W.Pa. forests being fragmented by natural gas drilling
A U.S. Geological Survey study of Butler and surrounding counties found thousands of acres of land and forest disturbance because of Marcellus shale and traditional gas well drilling.
The USGS study examined aerial images from the National Agriculture Imagery Program taken between 2004 and 2010.
In Butler County, 109 natural gas extraction sites resulted in more than 324 acres of disturbance, including about 13 miles of new roads, according to the most recently released study.
The disturbance was concentrated in the northeastern portion of the county.
That's compared to 647 natural gas sites, with more than 1,300 acres of disturbance and 140 miles of new roads in Allegheny County. In Washington County, there were 949 sites that resulted in more than 4,400 acres of disturbance and about 172 miles of new roads, according to USGS studies.
The studies draw no conclusions regarding the forest disturbance.
“It is to allow people to know what's around their own home,” said Lesley Milheim, a physical scientist and co-author of the ongoing series of 11 studies. “We are just documenting what we find. We hope that people who are interested in these types of things will take a look at it to see if it's causing any changes.”
The researchers defined disturbance as distinct events that disrupt ecosystem structure and function and change resource availability and the physical environment.
Jason Bell, a member of Marcellus Outreach Butler, a group that is concerned about the health and environmental impacts of Marcellus shale drilling, said the information is “a wake-up call.”
“Often we don't get a bird's-eye view of what's happening,” he said. “It's easy to see one or two wells and think it's having isolated effects.
“It's one more example of why we need to carefully monitor this, instead of allowing it to happen free-range.”
The USGS study also examined forest fragmentation, which occurs when large areas of forest are altered into smaller, “less functional” habitat areas.
The smaller sections reduce the amount of “central forest,” which is preferable to many species because it's the inner-most part of the forest, according to the study.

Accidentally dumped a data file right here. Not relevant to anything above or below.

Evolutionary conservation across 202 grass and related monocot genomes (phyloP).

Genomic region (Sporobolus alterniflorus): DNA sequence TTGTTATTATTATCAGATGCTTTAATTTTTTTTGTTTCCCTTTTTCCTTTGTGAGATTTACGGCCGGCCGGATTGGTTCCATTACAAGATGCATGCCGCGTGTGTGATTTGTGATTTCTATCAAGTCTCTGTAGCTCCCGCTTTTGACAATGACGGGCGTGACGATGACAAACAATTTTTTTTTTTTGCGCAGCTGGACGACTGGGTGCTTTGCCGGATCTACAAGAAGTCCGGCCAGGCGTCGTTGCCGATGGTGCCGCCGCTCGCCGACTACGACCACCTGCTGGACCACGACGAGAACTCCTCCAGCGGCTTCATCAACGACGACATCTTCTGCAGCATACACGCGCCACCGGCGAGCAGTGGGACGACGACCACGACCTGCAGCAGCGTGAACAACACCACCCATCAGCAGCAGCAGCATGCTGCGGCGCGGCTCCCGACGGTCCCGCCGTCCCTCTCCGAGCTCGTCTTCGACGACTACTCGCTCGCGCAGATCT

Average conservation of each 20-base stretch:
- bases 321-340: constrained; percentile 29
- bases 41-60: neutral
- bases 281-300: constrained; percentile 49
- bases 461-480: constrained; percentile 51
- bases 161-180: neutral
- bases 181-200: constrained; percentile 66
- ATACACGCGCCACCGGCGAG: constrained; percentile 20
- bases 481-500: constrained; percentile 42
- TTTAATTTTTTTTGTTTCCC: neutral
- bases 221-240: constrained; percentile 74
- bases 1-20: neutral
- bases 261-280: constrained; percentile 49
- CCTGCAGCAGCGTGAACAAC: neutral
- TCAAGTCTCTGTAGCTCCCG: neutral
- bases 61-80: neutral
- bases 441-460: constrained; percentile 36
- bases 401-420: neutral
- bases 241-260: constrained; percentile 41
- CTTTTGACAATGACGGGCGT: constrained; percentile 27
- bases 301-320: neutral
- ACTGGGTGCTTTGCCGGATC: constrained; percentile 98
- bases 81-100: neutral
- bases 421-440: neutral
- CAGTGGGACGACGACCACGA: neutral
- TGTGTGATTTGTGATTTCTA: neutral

In Butler County, the number of forest patches increased by 36 because of Marcellus site development.
The patch sizes were reduced by a total of 1.5 acres.
Forest fragmentation was more significant in Allegheny and Washington counties, where forest was reduced by a total of 2.47 acres and 18.5 acres, respectively.
The state Department of Environmental Protection is the regulatory agency for natural resource extraction, but the state Department of Conservation and Natural Resources tracks forest fragmentation.
The DCNR works to balance the extraction of resources with preserving forest for animal habitat, said department spokeswoman Christina Novak.
“Our approach is to avoid impacts wherever that is possible, minimize them as much as we can (and) remedy them to the greatest extent possible,” she said. “Where we own the subsurface rights and have leased state forest land, we are very intentional in requiring companies to make use of existing infrastructure — such as roads and pipelines — to reduce forest fragmentation.”
Novak said the DCNR's shale gas monitoring program tracks the number of acres converted for natural gas development as well as forest fragmentation. The department's first report on forest fragmentation is in the draft stages, she said.
Bell said he's hopeful the USGS will continue to monitor disturbance from gas drilling.
“This is a great snapshot of what can happen, but it doesn't show what is happening and what's going to happen,” Bell said.
Since 2010, the last year included in the study, more than 400 wells have been permitted in Butler County, he noted.
Milheim said it's unknown whether the USGS will do followup studies.
“It's always in our thoughts to come back, but we don't know if that will happen,” she said.
Jodi Weigand is a staff writer for Trib Total Media. She can be reached at 724-226-4702 or email@example.com.
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